Bicycle recycling enterprise Revolve ReCYCLING has begun selling the redeployed bikes it accessed from the failed Mobike and OnYaBike share bike services.
The Sydney-based organisation in March gained approval to repurpose the estimated 1,000 to 1,300 bikes left in a warehouse, never used, when OnYahbike by Mobike went bankrupt late last year.
Revolve ReCYCLING general manager Guido Verbist said within three weeks of putting the rebadged Loops bikes on the market, his group sold 20 of the three-speed bikes, which are estimated to comprise around 150 of the total abandoned fleet.
The profit-for-purpose organisation has earmarked the three-speed models for the Sydney market, because they were better suited to the city’s hills, while opportunities are being explored for the remaining single-speed bikes.
The company is selling the three-speed models for $65 each, which was less than they had originally envisaged for the aluminium-framed bikes – complete with plastic wheels, solid rubber tyres, solar-powered lights and a basket.
“They’re heavy, around 22kg, so it’s not a bike you would use for a leisure trip. They’re a basic city commuting bike to go from A to B, for work or shopping,” Guido said.
“We came to the price after testing the market. We’d started higher about six months ago, when we first had access to a handful of the bikes, and found $65 is what people are prepared to pay.
“There’s certainly interest but it will probably take a few months to get through the first batch and we’ll be looking at when we take more from the warehouse. We’re under no commitment to take them within a certain timeframe, or even to take any more at all.
“After it took quite a while to get access to the bikes, the owner had no interest in getting money for them.”
Revolve ReCYCLING is planning to display the Loop bikes at local universities, as the company sought to target students as a prime market for the bikes.
Interest in the Netherlands
Guido said he has been contacted by a Netherlands share service provider interested in purchasing all of the single-speed models, which would be perfect for the country’s flat topography.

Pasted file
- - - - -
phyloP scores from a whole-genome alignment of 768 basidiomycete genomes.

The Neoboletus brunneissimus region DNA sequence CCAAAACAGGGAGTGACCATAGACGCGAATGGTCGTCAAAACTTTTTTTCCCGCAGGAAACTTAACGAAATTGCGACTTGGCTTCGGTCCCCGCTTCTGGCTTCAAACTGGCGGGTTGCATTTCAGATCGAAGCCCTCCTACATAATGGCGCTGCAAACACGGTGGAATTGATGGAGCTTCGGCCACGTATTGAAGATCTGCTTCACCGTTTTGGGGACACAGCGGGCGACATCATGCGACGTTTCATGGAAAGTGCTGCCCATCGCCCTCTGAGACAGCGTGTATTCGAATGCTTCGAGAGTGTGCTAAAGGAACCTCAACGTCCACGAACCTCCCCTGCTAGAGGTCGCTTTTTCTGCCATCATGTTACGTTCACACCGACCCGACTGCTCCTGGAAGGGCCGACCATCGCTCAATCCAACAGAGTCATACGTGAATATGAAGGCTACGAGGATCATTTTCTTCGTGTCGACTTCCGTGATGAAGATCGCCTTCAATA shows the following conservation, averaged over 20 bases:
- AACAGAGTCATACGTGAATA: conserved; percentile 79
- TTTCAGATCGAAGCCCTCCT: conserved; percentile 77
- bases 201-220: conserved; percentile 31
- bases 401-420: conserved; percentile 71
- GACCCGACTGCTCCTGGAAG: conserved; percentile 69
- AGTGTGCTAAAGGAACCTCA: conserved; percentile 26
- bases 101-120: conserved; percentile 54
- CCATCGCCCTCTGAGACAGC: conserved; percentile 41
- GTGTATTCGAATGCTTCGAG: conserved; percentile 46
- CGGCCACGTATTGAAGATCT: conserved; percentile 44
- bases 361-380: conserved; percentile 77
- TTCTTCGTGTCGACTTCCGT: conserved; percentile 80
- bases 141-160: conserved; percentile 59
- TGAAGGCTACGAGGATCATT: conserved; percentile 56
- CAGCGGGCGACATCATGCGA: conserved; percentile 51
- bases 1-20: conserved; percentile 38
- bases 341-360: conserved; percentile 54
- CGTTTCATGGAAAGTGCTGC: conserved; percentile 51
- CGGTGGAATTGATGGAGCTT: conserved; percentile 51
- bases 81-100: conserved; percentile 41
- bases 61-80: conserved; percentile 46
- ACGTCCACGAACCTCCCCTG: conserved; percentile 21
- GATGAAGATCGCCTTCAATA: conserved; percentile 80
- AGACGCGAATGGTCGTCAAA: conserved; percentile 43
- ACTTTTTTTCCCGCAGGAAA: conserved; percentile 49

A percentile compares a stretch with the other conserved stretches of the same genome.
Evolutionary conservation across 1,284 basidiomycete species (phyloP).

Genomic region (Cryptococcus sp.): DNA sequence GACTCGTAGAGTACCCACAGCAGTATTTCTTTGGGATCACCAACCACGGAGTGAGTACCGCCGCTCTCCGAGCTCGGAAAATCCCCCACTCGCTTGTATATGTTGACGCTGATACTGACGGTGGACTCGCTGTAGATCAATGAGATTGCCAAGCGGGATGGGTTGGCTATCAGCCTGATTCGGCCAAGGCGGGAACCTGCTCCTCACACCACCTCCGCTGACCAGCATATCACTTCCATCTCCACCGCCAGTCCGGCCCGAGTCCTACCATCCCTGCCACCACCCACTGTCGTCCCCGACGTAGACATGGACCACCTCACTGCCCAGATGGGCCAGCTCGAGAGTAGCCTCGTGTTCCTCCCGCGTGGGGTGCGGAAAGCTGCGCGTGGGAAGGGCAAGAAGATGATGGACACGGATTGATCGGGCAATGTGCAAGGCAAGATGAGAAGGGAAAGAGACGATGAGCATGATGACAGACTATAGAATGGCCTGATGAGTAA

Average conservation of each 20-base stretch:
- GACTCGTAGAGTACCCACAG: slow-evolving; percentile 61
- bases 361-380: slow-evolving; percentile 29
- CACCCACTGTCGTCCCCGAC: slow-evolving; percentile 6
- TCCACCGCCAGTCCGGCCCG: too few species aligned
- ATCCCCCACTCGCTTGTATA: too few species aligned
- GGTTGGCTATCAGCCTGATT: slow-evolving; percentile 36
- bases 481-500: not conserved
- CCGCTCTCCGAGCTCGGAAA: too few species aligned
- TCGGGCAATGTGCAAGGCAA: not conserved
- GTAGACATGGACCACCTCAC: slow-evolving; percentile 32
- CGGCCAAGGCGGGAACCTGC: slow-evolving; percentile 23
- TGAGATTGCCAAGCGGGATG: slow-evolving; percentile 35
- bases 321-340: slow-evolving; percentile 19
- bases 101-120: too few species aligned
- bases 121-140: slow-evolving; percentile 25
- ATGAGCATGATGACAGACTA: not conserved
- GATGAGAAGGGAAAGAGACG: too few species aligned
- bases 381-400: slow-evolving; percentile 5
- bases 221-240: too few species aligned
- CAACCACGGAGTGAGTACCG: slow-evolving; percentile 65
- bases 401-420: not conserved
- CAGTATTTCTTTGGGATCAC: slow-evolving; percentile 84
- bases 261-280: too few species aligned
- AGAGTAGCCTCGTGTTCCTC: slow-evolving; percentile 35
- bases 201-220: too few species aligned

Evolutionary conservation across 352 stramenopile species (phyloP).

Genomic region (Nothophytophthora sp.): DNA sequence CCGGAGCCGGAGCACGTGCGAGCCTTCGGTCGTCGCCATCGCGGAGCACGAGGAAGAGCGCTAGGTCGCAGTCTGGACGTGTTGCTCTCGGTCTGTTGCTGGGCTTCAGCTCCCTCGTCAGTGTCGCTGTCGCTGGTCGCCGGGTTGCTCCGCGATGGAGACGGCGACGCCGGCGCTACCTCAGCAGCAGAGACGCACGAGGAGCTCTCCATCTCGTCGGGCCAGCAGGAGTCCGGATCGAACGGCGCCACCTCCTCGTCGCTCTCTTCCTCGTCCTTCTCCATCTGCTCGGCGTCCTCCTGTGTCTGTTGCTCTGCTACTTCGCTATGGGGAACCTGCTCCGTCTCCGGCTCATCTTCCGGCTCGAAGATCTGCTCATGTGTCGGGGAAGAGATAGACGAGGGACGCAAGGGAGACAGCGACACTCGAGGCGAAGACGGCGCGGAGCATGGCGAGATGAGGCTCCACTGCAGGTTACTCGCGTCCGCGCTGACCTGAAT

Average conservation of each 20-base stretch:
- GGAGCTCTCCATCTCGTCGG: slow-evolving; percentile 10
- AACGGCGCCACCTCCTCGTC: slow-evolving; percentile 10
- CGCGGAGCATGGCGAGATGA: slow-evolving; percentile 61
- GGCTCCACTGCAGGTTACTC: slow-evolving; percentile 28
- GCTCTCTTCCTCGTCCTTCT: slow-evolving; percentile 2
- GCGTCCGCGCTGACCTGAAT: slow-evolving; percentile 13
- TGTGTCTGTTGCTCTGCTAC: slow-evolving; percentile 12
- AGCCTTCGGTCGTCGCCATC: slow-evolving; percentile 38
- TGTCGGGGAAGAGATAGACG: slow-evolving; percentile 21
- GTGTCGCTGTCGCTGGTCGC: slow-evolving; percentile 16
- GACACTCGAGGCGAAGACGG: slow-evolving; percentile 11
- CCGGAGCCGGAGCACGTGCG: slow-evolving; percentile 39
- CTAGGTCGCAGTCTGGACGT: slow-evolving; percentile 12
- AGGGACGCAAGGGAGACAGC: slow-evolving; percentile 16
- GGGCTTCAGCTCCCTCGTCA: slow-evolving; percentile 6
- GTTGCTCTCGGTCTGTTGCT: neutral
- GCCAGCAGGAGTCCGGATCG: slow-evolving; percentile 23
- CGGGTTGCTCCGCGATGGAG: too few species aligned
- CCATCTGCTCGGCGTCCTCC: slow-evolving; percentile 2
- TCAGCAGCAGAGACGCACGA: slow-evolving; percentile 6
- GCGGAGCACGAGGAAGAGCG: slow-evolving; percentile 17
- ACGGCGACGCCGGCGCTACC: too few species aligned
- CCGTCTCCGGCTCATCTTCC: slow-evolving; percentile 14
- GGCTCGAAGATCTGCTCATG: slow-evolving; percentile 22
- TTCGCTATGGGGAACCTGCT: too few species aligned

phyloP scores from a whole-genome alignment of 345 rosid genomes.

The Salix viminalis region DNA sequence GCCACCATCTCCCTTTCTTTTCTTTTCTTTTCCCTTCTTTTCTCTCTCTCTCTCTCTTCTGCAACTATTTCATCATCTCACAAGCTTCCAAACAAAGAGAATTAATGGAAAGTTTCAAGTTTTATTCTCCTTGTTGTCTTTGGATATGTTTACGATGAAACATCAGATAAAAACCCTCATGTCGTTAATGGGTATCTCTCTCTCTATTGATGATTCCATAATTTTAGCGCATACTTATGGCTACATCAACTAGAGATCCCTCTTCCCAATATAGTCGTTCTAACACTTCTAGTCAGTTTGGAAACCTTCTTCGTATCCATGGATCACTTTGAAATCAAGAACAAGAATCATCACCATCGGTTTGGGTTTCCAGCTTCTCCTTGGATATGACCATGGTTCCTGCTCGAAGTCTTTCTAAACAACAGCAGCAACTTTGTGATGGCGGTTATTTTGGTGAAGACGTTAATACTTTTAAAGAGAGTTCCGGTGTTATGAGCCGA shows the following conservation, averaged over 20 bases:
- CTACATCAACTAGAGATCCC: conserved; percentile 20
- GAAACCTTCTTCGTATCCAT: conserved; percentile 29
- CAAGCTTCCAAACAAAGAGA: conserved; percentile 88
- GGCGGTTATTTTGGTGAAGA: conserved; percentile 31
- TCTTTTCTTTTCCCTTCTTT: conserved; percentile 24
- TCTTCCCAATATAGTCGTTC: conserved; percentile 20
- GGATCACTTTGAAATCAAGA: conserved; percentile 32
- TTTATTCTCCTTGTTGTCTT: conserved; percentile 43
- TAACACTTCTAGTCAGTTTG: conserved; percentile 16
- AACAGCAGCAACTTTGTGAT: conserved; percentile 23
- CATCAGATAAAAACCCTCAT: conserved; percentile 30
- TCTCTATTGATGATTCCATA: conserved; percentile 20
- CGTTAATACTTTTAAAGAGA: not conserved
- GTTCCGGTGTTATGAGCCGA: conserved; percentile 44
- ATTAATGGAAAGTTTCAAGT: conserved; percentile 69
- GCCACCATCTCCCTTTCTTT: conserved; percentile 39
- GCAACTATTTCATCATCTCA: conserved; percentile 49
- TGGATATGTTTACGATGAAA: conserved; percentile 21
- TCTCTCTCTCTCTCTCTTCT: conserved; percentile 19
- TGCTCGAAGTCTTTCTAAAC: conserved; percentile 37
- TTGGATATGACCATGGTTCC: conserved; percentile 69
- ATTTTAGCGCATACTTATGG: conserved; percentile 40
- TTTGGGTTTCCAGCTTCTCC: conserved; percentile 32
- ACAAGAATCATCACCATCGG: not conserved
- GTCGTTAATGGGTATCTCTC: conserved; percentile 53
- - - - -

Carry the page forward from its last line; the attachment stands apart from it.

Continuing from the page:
“That would be a great outcome and we are just looking at the details of the proposal,” he said.
His company is also talking to not-for-profit organisation Good360, which recycles as many end-of-stock goods as possible. It aims to find ways to reuse those materials, through its network of not-for-profit and social enterprises.
“Good360 heard about those bikes becoming available and is checking its network to see who would be willing to receive them,” Guido said.
“There would be some cost in transporting them but otherwise, if Good360 can make use of them, the bikes would just be a donation.”
Guido had been in negotiation with the liquidator, in consultation with City of Sydney council, since OnYahbike went bankrupt.
It has also teamed with several share service providers in Sydney to locate OnYahbike bicycles that had been abandoned on Sydney streets since the bankruptcy, and transport them to Revolve ReCYCLE’s headquarters in Alexandria.
Guido said the program has so far retrieved about 200 of an estimated 300 bikes that are believed to have been on the streets but are not easily located after the operator shut down its app.
The Chinese-owned share service was launched in Australia as Mobike in 2017 and was purchased a year later by Chinese e-commerce giant Meituan Dianping for $US2.7 billion (A$3.88 billion).
Meituan offloaded the business the following year to a group of investors reportedly led by a Chilean investor.
Exploring Opportunities and Trials of E-Bike Recycling
Revolve ReCYCLING is also beginning to look at how it could start to receive and redeploy e-bikes.
The organisation has recycled nearly 4,700 bicycles since it was established in 2021 but had delayed dealing with e-bikes because of their batteries.
“There are a lot of hurdles we would have to overcome before we can work with them and redeploy them with confidence,” Guido said.
“The issue is the batteries and warranties – including being able to test those batteries. All of this would come with investment and access to software we don’t have.
“We knew from day one it was probably a market we would need to move into. We need to investigate how we can make it happen.
“We will have to invest in special equipment and set up a safe environment to do battery testing because lithium batteries are also explosive, so there are many complications we would need to get our heads around.”
He said the recycling process would benefit greatly from more stringent quality controls on e-bikes – and their batteries – when they are sold new in Australia.
“It’s comparable to the first generations of mobile phones, when there were so many different models and standards and qualities. Even with the chargers, there were so many options available,” he said.
“We’re now seeing that with e-bikes.
“It’s such a grey zone, even for e-bike shops, who don’t want to touch those second-hand bikes.”